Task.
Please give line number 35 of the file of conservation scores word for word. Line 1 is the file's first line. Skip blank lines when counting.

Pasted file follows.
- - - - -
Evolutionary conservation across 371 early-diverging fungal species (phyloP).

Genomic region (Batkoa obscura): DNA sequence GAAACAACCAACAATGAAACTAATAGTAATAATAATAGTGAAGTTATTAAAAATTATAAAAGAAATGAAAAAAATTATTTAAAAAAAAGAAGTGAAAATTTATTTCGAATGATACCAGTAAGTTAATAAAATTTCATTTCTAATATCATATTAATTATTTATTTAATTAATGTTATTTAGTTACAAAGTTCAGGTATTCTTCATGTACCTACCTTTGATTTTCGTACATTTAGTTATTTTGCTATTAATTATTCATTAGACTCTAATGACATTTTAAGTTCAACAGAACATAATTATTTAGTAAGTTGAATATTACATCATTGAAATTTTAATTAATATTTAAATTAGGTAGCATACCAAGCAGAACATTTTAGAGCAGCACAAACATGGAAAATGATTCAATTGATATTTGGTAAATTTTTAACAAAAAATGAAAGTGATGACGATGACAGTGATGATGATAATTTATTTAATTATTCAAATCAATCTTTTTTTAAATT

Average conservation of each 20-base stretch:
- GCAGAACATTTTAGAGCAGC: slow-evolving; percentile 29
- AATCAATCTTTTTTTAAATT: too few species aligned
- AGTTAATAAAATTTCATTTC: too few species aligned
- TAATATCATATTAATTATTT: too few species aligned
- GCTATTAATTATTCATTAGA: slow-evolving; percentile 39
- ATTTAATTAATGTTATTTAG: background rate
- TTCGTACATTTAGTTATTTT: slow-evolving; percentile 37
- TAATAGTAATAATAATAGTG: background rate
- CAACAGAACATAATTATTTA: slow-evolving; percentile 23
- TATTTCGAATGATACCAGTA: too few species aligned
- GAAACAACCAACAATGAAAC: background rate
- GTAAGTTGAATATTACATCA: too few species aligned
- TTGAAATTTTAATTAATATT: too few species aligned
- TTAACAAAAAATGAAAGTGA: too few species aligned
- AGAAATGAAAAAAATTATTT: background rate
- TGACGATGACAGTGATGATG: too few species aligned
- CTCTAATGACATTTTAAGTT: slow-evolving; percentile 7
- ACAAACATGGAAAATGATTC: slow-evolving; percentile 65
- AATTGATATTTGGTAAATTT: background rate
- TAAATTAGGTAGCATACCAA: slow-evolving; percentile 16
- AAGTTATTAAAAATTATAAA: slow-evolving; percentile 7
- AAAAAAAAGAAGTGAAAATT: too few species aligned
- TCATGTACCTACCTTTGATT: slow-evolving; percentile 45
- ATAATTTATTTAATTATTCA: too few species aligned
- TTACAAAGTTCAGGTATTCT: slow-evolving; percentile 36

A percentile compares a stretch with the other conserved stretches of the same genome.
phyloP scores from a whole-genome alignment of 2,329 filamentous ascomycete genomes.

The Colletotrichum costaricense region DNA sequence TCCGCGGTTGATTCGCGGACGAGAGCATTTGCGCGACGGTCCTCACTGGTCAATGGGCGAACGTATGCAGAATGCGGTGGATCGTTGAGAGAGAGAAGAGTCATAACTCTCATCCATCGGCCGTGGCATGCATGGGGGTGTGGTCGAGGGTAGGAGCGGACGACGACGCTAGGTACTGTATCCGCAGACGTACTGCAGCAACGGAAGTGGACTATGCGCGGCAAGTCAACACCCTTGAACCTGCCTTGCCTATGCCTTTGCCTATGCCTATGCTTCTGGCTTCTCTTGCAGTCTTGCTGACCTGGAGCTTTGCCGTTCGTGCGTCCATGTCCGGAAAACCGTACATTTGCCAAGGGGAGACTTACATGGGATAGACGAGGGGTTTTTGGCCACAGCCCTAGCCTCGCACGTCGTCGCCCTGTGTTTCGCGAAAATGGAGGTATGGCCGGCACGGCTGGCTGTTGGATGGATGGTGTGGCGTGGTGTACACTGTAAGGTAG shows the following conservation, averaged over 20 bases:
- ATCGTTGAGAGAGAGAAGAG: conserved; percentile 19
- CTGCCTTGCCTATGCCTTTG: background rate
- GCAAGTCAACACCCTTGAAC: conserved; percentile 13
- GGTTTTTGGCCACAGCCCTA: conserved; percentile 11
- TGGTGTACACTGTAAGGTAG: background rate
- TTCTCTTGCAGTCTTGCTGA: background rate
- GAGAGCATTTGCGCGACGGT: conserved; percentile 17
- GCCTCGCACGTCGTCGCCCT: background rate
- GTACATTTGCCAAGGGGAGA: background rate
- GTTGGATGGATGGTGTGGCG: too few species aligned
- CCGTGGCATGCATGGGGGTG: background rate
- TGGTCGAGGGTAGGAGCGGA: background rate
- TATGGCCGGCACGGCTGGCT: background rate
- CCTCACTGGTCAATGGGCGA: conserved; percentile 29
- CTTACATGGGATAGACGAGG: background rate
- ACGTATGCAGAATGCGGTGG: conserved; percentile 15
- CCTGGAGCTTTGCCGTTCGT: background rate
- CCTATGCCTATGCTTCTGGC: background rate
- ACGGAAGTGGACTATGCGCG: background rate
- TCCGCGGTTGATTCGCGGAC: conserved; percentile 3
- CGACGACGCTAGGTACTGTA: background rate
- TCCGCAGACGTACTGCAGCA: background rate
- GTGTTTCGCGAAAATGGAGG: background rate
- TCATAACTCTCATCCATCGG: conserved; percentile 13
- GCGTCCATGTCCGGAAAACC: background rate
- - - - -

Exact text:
- GGTTTTTGGCCACAGCCCTA: conserved; percentile 11